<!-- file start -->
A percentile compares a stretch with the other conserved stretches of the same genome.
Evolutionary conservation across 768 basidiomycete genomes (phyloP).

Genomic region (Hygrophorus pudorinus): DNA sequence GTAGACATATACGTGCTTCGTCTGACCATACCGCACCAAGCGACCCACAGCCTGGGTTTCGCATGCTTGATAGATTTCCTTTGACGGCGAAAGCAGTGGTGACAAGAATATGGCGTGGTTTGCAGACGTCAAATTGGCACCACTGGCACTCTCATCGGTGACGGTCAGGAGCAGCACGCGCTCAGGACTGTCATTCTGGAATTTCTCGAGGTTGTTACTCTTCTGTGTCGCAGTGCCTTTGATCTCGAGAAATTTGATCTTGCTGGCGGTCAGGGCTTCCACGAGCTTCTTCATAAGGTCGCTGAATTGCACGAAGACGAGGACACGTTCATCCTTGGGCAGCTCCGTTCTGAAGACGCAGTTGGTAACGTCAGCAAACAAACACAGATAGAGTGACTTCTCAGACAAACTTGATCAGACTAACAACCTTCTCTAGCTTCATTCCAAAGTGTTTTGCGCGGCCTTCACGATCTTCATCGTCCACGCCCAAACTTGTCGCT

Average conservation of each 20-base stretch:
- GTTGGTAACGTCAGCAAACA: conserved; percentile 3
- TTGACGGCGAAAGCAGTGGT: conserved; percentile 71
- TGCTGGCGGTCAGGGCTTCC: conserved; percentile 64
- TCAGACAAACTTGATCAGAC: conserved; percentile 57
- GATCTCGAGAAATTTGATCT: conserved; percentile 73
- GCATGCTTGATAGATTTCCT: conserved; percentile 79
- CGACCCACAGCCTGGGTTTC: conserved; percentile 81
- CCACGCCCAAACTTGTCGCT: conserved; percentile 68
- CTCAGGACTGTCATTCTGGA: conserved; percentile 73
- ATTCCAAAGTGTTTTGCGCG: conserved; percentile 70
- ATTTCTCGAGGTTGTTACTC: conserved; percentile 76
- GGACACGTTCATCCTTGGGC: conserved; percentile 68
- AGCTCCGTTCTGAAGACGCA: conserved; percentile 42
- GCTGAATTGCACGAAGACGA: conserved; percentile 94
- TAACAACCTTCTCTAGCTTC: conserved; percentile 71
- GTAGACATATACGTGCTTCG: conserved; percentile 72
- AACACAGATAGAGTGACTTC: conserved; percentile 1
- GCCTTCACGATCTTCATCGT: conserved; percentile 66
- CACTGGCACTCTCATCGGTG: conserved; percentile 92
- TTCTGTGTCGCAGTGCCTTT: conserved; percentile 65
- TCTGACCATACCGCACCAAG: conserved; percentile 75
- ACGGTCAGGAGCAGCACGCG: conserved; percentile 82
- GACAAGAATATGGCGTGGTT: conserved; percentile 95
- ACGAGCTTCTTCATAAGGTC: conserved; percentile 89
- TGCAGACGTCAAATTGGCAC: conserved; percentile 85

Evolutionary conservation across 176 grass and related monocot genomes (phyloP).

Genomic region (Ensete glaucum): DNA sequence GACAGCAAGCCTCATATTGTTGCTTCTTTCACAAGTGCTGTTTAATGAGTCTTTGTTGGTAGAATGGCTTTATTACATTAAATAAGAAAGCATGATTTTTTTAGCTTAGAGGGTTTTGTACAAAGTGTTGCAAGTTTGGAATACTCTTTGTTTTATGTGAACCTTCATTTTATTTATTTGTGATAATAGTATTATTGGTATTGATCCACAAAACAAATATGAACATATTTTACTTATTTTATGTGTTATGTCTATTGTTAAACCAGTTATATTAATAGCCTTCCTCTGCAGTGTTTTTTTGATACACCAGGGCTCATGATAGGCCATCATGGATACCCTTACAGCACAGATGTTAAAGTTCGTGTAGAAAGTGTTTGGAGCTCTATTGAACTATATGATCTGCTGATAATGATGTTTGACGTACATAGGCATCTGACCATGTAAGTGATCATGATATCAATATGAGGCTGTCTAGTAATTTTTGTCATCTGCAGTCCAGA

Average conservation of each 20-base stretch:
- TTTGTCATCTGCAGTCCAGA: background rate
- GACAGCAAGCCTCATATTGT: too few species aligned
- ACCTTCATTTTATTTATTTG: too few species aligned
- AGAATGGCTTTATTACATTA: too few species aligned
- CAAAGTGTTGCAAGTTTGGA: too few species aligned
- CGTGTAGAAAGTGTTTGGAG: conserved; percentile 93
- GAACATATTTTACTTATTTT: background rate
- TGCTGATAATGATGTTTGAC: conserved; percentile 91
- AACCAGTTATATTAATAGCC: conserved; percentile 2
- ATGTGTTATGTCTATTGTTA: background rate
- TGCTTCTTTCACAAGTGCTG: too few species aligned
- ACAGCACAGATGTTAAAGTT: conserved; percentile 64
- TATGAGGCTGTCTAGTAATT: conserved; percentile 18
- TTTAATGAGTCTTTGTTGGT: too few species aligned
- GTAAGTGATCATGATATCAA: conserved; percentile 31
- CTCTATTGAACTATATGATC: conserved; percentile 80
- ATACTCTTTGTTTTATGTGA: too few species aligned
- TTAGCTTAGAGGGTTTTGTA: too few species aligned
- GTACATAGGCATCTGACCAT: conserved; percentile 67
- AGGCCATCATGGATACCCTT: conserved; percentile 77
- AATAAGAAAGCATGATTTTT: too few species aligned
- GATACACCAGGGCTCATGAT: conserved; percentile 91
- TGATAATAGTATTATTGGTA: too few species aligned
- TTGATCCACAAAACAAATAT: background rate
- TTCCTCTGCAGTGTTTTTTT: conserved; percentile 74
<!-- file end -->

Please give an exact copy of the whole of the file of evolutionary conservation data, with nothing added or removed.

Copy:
A percentile compares a stretch with the other conserved stretches of the same genome.
Evolutionary conservation across 768 basidiomycete genomes (phyloP).

Genomic region (Hygrophorus pudorinus): DNA sequence GTAGACATATACGTGCTTCGTCTGACCATACCGCACCAAGCGACCCACAGCCTGGGTTTCGCATGCTTGATAGATTTCCTTTGACGGCGAAAGCAGTGGTGACAAGAATATGGCGTGGTTTGCAGACGTCAAATTGGCACCACTGGCACTCTCATCGGTGACGGTCAGGAGCAGCACGCGCTCAGGACTGTCATTCTGGAATTTCTCGAGGTTGTTACTCTTCTGTGTCGCAGTGCCTTTGATCTCGAGAAATTTGATCTTGCTGGCGGTCAGGGCTTCCACGAGCTTCTTCATAAGGTCGCTGAATTGCACGAAGACGAGGACACGTTCATCCTTGGGCAGCTCCGTTCTGAAGACGCAGTTGGTAACGTCAGCAAACAAACACAGATAGAGTGACTTCTCAGACAAACTTGATCAGACTAACAACCTTCTCTAGCTTCATTCCAAAGTGTTTTGCGCGGCCTTCACGATCTTCATCGTCCACGCCCAAACTTGTCGCT

Average conservation of each 20-base stretch:
- GTTGGTAACGTCAGCAAACA: conserved; percentile 3
- TTGACGGCGAAAGCAGTGGT: conserved; percentile 71
- TGCTGGCGGTCAGGGCTTCC: conserved; percentile 64
- TCAGACAAACTTGATCAGAC: conserved; percentile 57
- GATCTCGAGAAATTTGATCT: conserved; percentile 73
- GCATGCTTGATAGATTTCCT: conserved; percentile 79
- CGACCCACAGCCTGGGTTTC: conserved; percentile 81
- CCACGCCCAAACTTGTCGCT: conserved; percentile 68
- CTCAGGACTGTCATTCTGGA: conserved; percentile 73
- ATTCCAAAGTGTTTTGCGCG: conserved; percentile 70
- ATTTCTCGAGGTTGTTACTC: conserved; percentile 76
- GGACACGTTCATCCTTGGGC: conserved; percentile 68
- AGCTCCGTTCTGAAGACGCA: conserved; percentile 42
- GCTGAATTGCACGAAGACGA: conserved; percentile 94
- TAACAACCTTCTCTAGCTTC: conserved; percentile 71
- GTAGACATATACGTGCTTCG: conserved; percentile 72
- AACACAGATAGAGTGACTTC: conserved; percentile 1
- GCCTTCACGATCTTCATCGT: conserved; percentile 66
- CACTGGCACTCTCATCGGTG: conserved; percentile 92
- TTCTGTGTCGCAGTGCCTTT: conserved; percentile 65
- TCTGACCATACCGCACCAAG: conserved; percentile 75
- ACGGTCAGGAGCAGCACGCG: conserved; percentile 82
- GACAAGAATATGGCGTGGTT: conserved; percentile 95
- ACGAGCTTCTTCATAAGGTC: conserved; percentile 89
- TGCAGACGTCAAATTGGCAC: conserved; percentile 85

Evolutionary conservation across 176 grass and related monocot genomes (phyloP).

Genomic region (Ensete glaucum): DNA sequence GACAGCAAGCCTCATATTGTTGCTTCTTTCACAAGTGCTGTTTAATGAGTCTTTGTTGGTAGAATGGCTTTATTACATTAAATAAGAAAGCATGATTTTTTTAGCTTAGAGGGTTTTGTACAAAGTGTTGCAAGTTTGGAATACTCTTTGTTTTATGTGAACCTTCATTTTATTTATTTGTGATAATAGTATTATTGGTATTGATCCACAAAACAAATATGAACATATTTTACTTATTTTATGTGTTATGTCTATTGTTAAACCAGTTATATTAATAGCCTTCCTCTGCAGTGTTTTTTTGATACACCAGGGCTCATGATAGGCCATCATGGATACCCTTACAGCACAGATGTTAAAGTTCGTGTAGAAAGTGTTTGGAGCTCTATTGAACTATATGATCTGCTGATAATGATGTTTGACGTACATAGGCATCTGACCATGTAAGTGATCATGATATCAATATGAGGCTGTCTAGTAATTTTTGTCATCTGCAGTCCAGA

Average conservation of each 20-base stretch:
- TTTGTCATCTGCAGTCCAGA: background rate
- GACAGCAAGCCTCATATTGT: too few species aligned
- ACCTTCATTTTATTTATTTG: too few species aligned
- AGAATGGCTTTATTACATTA: too few species aligned
- CAAAGTGTTGCAAGTTTGGA: too few species aligned
- CGTGTAGAAAGTGTTTGGAG: conserved; percentile 93
- GAACATATTTTACTTATTTT: background rate
- TGCTGATAATGATGTTTGAC: conserved; percentile 91
- AACCAGTTATATTAATAGCC: conserved; percentile 2
- ATGTGTTATGTCTATTGTTA: background rate
- TGCTTCTTTCACAAGTGCTG: too few species aligned
- ACAGCACAGATGTTAAAGTT: conserved; percentile 64
- TATGAGGCTGTCTAGTAATT: conserved; percentile 18
- TTTAATGAGTCTTTGTTGGT: too few species aligned
- GTAAGTGATCATGATATCAA: conserved; percentile 31
- CTCTATTGAACTATATGATC: conserved; percentile 80
- ATACTCTTTGTTTTATGTGA: too few species aligned
- TTAGCTTAGAGGGTTTTGTA: too few species aligned
- GTACATAGGCATCTGACCAT: conserved; percentile 67
- AGGCCATCATGGATACCCTT: conserved; percentile 77
- AATAAGAAAGCATGATTTTT: too few species aligned
- GATACACCAGGGCTCATGAT: conserved; percentile 91
- TGATAATAGTATTATTGGTA: too few species aligned
- TTGATCCACAAAACAAATAT: background rate
- TTCCTCTGCAGTGTTTTTTT: conserved; percentile 74